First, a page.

‘Cover her face. Mine eyes dazzle, she died young …’
She sprang up from her seat, pushed blindly past the others out into the aisle, through the exit and up the stairs and so to the street. She did not stop, even then, but half walked, half ran, in a blind panic up the Haymarket.
It was not until she had reached Piccadilly that she noticed a free taxi cruising along, hailed it and, getting in, gave the address of the Chelsea house. With fumbling fingers she got out money, paid the taxi and went up the steps. The servant who let her in glanced at her in surprise.
‘You’ve come back early, miss. Didn’t you feel well?’
‘I—no, yes—I—I felt faint.’
‘Would you like anything, miss? Some brandy?’
‘No, nothing. I’ll go straight up to bed.’
She ran up the stairs to avoid further questions.
She pulled off her clothes, left them on the floor in a heap and got into bed. She lay there shivering, her heart pounding, her eyes staring at the ceiling.
She did not hear the sound of fresh arrivals downstairs, but after about five minutes the door opened and Miss Marple came in. She had two hot-water bottles tucked under her arm and a cup in her hand.
Gwenda sat up in bed, trying to stop her shivering.
‘Oh, Miss Marple, I’m frightfully sorry. I don’t know what—it was awful of me. Are they very annoyed with me?’
‘Now don’t worry, my dear child,’ said Miss Marple. ‘Just tuck yourself up warmly with these hot-water bottles.’
‘I don’t really need a hot-water bottle.’
‘Oh yes, you do. That’s right. And now drink this cup of tea …’
It was hot and strong and far too full of sugar, but Gwenda drank it obediently. The shivering was less acute now.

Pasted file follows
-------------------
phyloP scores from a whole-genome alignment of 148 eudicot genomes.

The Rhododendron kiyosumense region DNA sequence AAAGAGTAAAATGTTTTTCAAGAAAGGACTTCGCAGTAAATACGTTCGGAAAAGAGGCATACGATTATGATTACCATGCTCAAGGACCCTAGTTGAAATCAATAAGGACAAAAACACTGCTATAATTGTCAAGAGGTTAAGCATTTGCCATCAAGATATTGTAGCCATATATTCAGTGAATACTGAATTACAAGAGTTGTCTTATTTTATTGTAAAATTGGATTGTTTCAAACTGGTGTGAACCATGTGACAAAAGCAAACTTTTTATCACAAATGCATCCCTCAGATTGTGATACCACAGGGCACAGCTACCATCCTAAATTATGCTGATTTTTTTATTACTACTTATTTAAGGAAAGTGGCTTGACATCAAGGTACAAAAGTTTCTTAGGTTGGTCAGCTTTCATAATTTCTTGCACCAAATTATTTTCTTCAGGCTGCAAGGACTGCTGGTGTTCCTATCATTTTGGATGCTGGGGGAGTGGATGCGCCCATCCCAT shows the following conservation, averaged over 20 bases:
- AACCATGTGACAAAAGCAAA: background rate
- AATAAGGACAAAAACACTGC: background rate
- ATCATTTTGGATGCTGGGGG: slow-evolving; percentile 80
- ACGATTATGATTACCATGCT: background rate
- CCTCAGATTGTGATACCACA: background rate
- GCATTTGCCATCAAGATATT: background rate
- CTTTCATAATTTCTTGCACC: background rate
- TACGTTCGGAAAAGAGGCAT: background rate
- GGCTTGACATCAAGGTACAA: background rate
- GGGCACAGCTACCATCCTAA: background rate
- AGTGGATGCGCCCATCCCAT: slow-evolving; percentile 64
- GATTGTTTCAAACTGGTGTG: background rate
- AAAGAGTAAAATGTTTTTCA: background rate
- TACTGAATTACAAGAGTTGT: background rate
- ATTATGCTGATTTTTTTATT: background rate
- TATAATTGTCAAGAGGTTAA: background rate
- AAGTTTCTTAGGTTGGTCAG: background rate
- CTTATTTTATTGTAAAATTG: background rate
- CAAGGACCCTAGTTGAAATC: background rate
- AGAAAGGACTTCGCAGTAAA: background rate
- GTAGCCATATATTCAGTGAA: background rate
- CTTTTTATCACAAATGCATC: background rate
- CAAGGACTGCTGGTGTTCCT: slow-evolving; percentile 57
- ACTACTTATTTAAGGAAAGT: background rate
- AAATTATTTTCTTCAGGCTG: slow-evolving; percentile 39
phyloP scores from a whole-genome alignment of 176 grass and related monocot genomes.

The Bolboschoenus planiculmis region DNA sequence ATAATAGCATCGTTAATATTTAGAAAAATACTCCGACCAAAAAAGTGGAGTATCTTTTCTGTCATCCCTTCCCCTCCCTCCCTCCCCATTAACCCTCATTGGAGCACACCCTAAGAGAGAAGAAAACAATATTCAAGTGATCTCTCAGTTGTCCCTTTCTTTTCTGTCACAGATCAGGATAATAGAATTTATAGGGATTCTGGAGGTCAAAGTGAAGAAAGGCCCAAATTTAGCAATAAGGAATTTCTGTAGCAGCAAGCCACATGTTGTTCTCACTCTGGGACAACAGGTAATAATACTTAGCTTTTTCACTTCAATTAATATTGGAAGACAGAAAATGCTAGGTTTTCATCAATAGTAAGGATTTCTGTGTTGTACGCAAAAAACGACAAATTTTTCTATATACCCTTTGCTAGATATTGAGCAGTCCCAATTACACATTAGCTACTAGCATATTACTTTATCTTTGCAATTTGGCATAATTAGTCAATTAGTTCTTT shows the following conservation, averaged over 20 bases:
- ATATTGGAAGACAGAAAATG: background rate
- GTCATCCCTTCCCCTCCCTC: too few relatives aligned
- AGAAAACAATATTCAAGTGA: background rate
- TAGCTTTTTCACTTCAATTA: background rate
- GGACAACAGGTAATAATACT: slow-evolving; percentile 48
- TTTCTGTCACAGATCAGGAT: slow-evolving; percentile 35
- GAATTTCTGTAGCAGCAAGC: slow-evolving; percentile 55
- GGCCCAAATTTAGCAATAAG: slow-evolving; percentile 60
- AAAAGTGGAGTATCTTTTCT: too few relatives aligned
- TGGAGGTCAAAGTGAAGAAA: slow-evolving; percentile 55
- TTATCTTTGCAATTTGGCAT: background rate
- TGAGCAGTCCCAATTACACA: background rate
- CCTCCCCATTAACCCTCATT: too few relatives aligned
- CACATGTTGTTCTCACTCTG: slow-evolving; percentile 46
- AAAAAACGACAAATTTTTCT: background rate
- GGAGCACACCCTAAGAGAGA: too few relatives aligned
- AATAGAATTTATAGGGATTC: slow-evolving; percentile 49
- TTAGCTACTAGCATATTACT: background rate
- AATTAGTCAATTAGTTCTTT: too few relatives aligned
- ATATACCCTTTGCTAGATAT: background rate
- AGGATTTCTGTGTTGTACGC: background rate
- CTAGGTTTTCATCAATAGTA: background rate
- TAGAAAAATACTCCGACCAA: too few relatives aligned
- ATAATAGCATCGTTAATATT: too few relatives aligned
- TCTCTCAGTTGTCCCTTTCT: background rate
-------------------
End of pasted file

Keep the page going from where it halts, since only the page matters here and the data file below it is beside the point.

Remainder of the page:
‘Just lie down now and go to sleep,’ said Miss Marple. ‘You’ve had a shock, you know. We’ll talk about it in the morning. Don’t worry about anything. Just go to sleep.’
She drew the covers up, smiled, patted Gwenda and went out.
Downstairs Raymond was saying irritably to Joan: ‘What on earth was the matter with the girl? Did she feel ill, or what?’
‘My dear Raymond, I don’t know, she just screamed! I suppose the play was a bit too macabre for her.’
‘Well, of course Webster is a bit grisly. But I shouldn’t have thought—’ He broke off as Miss Marple came into the room. ‘Is she all right?’
‘Yes, I think so. She’d had a bad shock, you know.’
‘Shock? Just seeing a Jacobean drama?’
‘I think there must be a little more to it than that,’ said Miss Marple thoughtfully.
Gwenda’s breakfast was sent up to her. She drank some coffee and nibbled a little piece of toast. When she got up and came downstairs, Joan had gone to her studio, Raymond was shut up in his workroom and only Miss Marple was sitting by the window, which had a view over the river; she was busily engaged in knitting.
She looked up with a placid smile as Gwenda entered.
‘Good morning, my dear. You’re feeling better, I hope.’
‘Oh yes, I’m quite all right. How I could make such an utter idiot of myself last night, I don’t know. Are they—are they very mad with me?’
‘Oh no, my dear. They quite understand.’